Aeroplan Drops The Hammer, Makes Award Booking Harder With New Restrictions

Aeroplan may seem like the kind of thing only our friendly neighbors to the North care about, but it’s actually one of the most useful American Express Membership Rewards transfer partners.

Aeroplan has access to the same awards that United does thanks to the Star Alliance. Their award chart is reasonable for many destinations. And their website is pretty good. Transfers from Amex are instant. Aeroplan costs just 45,000 miles each way in business class to nearer Europe.

Winter is Coming for Aeroplan Routing Rules

Two days ago I noted that Aeroplan routing rules were changing in terms of how they determined whether flights were permissible for award redemption.

Every city pair has a published ‘maximum permitted mileage’ — a number of miles you can fly when going from A to B. Some city pairs have more than one set of allowable mileages, for instance flying between North America and Asia has one limit if you’re crossing the Pacific and another higher limit if you’re going via the Atlantic.

Aeroplan allowed you to exceed this published maximum by 5% and sometimes by more when redeeming miles. This was really quite generous.

One Mile at a Time was excited at the prospect of Aeroplan eliminating even this restriction.

I didn’t think this would work out so well, especially because along with the elimination of the maximum permitted mileage rule Aeroplan was going to start automatically pricing awards instead of having agents check whether awards were ok under the rules.

That sounds great, but if they are only allowed to book itineraries that autoprice in the computer there’s lots of room for glitches.. or hidden award constraints that simply don’t price.

Now that the rules are in effect we know that they are worse for flyers than before, much of what used to be allowed when using miles no longer is.

Air Canada and Aeroplan Have Been Getting Worse and Worse for More Than 3 Years

It should be noted that this comes on the heels of Air Canada’s massive devaluation of elite benefits. And note further that Aeroplan was already the most devalued program in North America. In fact, I have been building up my Aeroplan balance with a working hypothesis that things couldn’t get too much worse!

First there was the gutting of their award chart on July 15, 2011. For instance, my favorite award — first class to most of Asia — went from 120,000 miles to 175,000 miles (a 46% increase in one shot). Australia awards went from 75,000 to 80,000 in coach; 100,000 to 135,000 in business (35% increase), and 140,000 to 185,000 in first (32% increase).

Then the cost of redeeming awards went up hundreds of dollars through the imposition of fuel surcharges on many of their partners effective November 2011.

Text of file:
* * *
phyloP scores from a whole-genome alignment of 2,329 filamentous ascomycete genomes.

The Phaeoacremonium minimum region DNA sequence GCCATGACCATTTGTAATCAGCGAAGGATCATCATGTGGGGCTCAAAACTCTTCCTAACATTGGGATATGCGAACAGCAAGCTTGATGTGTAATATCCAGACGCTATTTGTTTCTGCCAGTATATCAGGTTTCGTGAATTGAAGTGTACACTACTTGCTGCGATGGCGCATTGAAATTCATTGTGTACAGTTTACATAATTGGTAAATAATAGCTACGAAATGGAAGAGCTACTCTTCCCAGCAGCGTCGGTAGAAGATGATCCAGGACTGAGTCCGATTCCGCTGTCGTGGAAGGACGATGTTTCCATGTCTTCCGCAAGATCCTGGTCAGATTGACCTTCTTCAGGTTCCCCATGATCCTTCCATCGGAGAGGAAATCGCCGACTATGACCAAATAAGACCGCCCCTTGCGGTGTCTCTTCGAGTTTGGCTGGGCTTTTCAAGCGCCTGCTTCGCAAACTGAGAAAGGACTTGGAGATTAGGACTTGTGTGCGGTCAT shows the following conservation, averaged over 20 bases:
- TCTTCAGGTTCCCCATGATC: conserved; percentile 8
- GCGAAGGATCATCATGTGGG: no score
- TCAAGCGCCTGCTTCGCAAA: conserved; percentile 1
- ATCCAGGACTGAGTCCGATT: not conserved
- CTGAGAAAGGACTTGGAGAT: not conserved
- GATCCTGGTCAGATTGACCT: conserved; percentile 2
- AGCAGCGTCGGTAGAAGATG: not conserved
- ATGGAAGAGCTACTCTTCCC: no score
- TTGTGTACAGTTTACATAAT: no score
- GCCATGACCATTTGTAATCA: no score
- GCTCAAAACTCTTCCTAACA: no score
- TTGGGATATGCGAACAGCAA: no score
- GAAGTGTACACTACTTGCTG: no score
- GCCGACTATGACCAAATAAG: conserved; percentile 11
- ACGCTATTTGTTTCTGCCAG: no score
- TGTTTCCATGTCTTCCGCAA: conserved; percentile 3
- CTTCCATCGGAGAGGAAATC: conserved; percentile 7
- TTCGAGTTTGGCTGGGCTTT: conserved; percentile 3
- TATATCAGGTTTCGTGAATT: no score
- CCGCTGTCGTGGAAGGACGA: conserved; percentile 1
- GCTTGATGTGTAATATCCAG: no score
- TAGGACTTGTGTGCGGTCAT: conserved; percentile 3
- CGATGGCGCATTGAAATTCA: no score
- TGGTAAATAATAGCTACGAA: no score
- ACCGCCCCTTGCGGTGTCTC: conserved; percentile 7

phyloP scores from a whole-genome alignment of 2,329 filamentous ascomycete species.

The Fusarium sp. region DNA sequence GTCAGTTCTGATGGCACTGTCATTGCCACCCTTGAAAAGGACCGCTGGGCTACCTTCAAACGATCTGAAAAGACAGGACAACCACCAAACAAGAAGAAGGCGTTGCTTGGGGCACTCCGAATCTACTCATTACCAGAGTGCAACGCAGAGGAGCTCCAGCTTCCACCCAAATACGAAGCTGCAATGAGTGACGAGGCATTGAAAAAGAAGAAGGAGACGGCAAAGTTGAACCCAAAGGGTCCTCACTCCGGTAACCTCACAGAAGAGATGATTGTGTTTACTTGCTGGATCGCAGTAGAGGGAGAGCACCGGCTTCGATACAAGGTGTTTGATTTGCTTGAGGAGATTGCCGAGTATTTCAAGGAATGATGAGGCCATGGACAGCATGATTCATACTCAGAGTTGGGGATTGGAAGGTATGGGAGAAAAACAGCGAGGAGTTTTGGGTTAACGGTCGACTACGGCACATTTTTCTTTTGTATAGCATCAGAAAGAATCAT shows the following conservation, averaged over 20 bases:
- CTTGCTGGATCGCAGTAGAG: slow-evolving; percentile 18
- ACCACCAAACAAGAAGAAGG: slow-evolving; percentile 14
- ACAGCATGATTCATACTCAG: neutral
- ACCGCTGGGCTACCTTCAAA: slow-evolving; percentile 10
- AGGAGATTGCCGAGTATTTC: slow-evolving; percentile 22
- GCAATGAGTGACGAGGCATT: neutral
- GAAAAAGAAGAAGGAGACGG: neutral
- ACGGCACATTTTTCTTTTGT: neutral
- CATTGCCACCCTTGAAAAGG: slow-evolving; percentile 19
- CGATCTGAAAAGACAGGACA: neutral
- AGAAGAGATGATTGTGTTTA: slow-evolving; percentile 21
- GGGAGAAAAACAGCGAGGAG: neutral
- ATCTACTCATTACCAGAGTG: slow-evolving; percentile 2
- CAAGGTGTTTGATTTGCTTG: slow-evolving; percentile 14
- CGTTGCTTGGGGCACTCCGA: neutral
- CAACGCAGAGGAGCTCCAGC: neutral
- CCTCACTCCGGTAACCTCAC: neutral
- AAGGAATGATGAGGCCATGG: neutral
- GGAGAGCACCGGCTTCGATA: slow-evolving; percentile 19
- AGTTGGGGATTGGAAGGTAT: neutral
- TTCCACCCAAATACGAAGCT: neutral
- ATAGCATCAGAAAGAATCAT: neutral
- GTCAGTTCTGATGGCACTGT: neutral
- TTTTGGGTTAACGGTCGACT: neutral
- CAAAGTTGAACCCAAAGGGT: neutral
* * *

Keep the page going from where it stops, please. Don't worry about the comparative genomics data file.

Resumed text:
Then last summer they increased award prices again. Remember that first class Asia award that three years ago cost 120,000 miles? It went up to 210,000 miles. First class to Australia? 220,000. And that’s not even the most expensive award.

What the New Award Routing Restrictions Means

There isn’t a new, fully published explanation of what Aeroplan’s new rules are and how they work in principle or in practice.

But Matthew covers what the changes to Aeroplan seem to mean so far.

[R]outings we once enjoyed to Asia via Europe are no longer permitted. The official MPM may be gone, but Aeroplan has now essentially averaged the Pacific and Atlantic MPMs, allowed something in between, and that means the upper bounds of the Atlantic MPM is now too many miles.

…There are, let’s say, some glitches in the system right now…or perhaps exception. Try routing via Istanbul for more generous routing rules…I am sure we will figure out why in the coming days.

This is bad news, really bad news, and I fear it will be worse once we fully figure out the new logic and limits behind Aeroplan’s updated routing rules.

The problem with auto-pricing is apparent: sometimes conventional routings like Los Angeles -London – Beijing make sense, but if the computer says no, the computer says no. We are now at the mercy of the Aeroplan computers.

Lots of awards that used to be possible via Aeroplan no longer are possible. So not only do awards cost more points and more money than they used to, fewer awards are even allowed than before. I didn’t think Aeroplan could get worse in the immediate-term. I was wrong.


About Gary Leff

Gary Leff is one of the foremost experts in the field of miles, points, and frequent business travel - a topic he has covered since 2002. Co-founder of frequent flyer community InsideFlyer.com, emcee of the Freddie Awards, and named one of the "World's Top Travel Experts" by Conde' Nast Traveler (2010-Present) Gary has been a guest on most major news media, profiled in several top print publications, and published broadly on the topic of consumer loyalty. More About Gary »

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Comments

  1. The other thing that Aeroplan / Air Canada is really useful for is booking close in flights on United (if you don’t have status).

    My sister needed to fly from California to Ohio less than 21 days out and I was able to transfer points from Amex to Aeroplan and book a United flight for her without paying United’s $75 close-in booking fee.

  2. I am not sure how Los Angeles – London – Beijing is a conventional routing. You are making a 4,000 mile flight 250% longer. This devaluation actually makes sense.

  3. Is it now like lifemiles, you can only book itineraries that the system returns and the agents cant do anything more than the system ??

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